5,000-year-old campsites at the college and the Rhinebeck town park. As Director of Bard’s Archaeology Field School, he has conducted several summer digs researching the Guinea community, an early 19th-century settlement of African-American freed and fugitive slaves in Hyde Park.
Sun. Nov. 15, 2:00 – 3:15 p.m. at the New York State Museum’s Huxley Theater
Beauty, the Boss, and the River: Planning Albany’s Riverfront, 1900-1920
John Pipkin, Distinguished Service Professor, Dept. of Geography and Planning, UAlbany
The Delaware &- Hudson Building is the most visible reminder of a political struggle over Albany’s riverfront in the early 20th century. Civic pride was affronted by the visual squalor of the river basin and Boss Barnes began a modest beautification program. Engaging a wide range of stakeholders, the project grew in scope and moved from a brief flirtation with City Beautiful ideology to a recognizably modern style
of urban policy and planning. Pipkin’s research interests include American urbanism, 19th-century landscapes, geographic thought, and planning history.
Thurs. Nov. 19, 8:00 p.m. at the UAlbany Main Campus, Assembly Hall, Campus Center
Reading and Talk
Fred LeBrun, Journalist
One of the defining voices of the Times Union for more than forty years, LeBrun has served the newspaper as suburban beat reporter, city editor, arts editor, restaurant critic and metro columnist. LeBrun will talk about his “-Hudson River Chronicles,”- recounting an 18-day adventure downriver from Mount Marcy to New York Harbor in 1998 – an event that is still commemorated by a richly documented website
(www.timesunion.com/SPECIALREPORTS/hudsonriver/main.asp). Sponsored by the New York State Writers Institute.
Tues. Dec. 1, 7:30 – 8:45 p.m. at the UAlbany Main Campus, University Hall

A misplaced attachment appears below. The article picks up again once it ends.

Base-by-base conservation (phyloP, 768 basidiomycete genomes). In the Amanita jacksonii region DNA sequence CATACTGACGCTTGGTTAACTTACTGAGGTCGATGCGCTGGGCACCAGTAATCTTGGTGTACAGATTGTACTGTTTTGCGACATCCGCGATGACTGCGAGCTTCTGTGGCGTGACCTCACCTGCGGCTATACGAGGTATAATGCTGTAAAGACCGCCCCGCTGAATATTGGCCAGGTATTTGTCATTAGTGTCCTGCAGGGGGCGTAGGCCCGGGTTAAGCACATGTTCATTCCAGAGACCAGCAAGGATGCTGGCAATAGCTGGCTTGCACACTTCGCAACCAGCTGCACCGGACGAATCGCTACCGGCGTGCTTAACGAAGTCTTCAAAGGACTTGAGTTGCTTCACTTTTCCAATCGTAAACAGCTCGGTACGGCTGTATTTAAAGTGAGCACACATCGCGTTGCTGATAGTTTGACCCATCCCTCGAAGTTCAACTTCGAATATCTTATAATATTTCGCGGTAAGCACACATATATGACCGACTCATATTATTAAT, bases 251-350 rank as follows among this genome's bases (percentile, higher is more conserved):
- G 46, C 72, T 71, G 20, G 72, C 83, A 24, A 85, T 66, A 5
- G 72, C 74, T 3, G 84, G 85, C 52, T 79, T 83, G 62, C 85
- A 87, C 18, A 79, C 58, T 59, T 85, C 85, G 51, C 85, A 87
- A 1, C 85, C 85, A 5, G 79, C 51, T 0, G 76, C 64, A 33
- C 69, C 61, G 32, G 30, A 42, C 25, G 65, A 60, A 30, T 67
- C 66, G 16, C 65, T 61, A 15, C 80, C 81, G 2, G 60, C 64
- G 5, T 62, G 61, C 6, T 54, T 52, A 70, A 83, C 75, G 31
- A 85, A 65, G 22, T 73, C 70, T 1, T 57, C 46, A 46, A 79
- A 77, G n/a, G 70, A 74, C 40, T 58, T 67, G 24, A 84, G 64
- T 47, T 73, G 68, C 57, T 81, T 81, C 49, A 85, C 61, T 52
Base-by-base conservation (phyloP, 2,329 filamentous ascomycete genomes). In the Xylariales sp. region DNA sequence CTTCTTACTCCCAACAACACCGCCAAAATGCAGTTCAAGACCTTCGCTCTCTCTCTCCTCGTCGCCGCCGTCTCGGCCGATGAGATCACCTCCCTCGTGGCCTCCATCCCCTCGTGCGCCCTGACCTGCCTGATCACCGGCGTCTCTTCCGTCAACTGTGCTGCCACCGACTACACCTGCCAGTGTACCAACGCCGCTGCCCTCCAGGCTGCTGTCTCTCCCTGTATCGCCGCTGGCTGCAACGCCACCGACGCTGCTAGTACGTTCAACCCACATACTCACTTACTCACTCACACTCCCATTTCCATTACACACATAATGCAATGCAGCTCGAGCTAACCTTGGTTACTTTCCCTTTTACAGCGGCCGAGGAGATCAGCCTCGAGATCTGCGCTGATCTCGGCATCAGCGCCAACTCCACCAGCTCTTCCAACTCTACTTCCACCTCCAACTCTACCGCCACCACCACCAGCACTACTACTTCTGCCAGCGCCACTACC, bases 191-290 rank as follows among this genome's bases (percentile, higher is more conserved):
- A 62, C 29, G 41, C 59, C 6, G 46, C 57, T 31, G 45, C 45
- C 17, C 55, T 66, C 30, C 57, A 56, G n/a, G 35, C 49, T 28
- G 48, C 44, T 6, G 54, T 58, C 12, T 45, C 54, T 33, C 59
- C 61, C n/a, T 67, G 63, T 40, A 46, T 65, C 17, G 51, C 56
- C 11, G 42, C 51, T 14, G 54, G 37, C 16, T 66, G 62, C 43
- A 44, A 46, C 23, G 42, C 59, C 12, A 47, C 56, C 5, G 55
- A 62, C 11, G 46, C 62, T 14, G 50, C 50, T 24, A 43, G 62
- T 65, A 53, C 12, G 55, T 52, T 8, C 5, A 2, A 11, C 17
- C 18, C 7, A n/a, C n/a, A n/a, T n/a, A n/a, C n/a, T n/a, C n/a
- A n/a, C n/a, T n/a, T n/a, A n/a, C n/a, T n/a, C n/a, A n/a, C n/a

Walker Evans and the Cultural Landscape of the Hudson Valley
Ray Sapirstein, Assistant Professor of History and Documentary Studies, UAlbany
The most influential art photographer of the 20th century, Evans has been identified primarily as a photographer of the U.S. South working for the Farm Security Administration during the Depression era. However, Evans made many of his earliest images as an artist in the Hudson Valley, developing a distinctive panoramic vision. Sapirstein teaches 19th- and 20th-century cultural history, visual studies, and documentary video production. He conducted the research for his talk as a fellow in
the Walker Evans Archive at the Metropolitan Museum of Art.
Throughout the fall semester SUNY Albany will be marking the 400th anniversary of Henry Hudson and Samuel de Champlain’s voyages of exploration with a three-part Hudson 400 program that includes an art exhibition, a “talks and concert” series, and a conference. The formal kick-off occurs tonight (September 15) from 5 to 7 p.m., at the University Art Museum. The museum will hosts the opening reception of “Uncharted” a new exhibit featuring works from ten artists inspired by themes of travel and discovery. To view the entire Hudson 400 program visit: http://www.albany.edu/outreach/hudson_400/hudson_400_events.html
Founded by history graduate students, Researching New York, an annual conference on New York State History, is one of the major endeavors of the History Graduate Student Organization and the History Department. This is a great opportunity for graduate students to present a paper on ANY aspect of New York State history. Even if your primary work does not focus on New York State history, often it is possible to work from a seminar paper or a small section of your work that has connections to a New York issue or theme. You can contact us at email@example.com if you have any questions about the presenting your work at the conference. The program Committee will review the proposals in July and you will be notified whether your paper or panel is accepted shortly thereafter. You can see previous programs at the Conference Web site, http://nystatehistory.org/researchny.